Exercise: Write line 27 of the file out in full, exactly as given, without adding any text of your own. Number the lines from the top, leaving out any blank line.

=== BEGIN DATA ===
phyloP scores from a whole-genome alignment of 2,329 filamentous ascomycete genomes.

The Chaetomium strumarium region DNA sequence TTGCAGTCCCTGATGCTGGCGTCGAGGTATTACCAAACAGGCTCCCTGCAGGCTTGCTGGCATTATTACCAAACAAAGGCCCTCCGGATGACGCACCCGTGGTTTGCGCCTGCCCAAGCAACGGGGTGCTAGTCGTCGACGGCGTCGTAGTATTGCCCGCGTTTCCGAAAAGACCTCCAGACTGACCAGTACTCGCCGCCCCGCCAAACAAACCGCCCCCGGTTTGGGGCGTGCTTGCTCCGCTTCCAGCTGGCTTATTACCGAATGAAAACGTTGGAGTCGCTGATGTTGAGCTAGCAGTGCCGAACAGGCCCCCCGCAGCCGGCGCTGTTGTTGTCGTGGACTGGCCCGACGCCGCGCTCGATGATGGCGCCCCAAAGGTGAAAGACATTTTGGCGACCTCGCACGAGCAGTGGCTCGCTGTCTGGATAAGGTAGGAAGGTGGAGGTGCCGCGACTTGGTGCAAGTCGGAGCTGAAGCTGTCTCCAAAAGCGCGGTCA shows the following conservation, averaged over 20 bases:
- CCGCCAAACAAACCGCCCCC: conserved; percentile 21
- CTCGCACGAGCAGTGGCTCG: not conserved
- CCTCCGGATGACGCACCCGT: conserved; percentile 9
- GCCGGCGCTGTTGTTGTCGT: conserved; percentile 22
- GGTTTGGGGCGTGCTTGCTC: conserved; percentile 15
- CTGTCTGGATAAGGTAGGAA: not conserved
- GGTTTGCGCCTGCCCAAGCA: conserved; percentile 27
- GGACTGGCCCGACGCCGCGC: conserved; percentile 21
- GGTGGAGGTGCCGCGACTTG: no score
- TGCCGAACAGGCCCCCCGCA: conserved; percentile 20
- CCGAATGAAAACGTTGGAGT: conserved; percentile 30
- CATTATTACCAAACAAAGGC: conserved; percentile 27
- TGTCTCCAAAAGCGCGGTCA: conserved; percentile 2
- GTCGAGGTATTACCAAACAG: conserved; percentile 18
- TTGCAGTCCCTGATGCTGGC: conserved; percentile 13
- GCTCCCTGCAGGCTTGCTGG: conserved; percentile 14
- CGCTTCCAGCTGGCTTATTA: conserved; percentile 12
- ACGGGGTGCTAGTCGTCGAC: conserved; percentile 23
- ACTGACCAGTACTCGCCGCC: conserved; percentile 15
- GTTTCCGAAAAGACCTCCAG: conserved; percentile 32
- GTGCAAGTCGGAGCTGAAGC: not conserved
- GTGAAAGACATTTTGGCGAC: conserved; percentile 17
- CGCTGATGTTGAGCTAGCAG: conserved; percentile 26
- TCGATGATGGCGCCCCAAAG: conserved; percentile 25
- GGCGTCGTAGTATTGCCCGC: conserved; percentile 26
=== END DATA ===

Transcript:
- GGCGTCGTAGTATTGCCCGC: conserved; percentile 26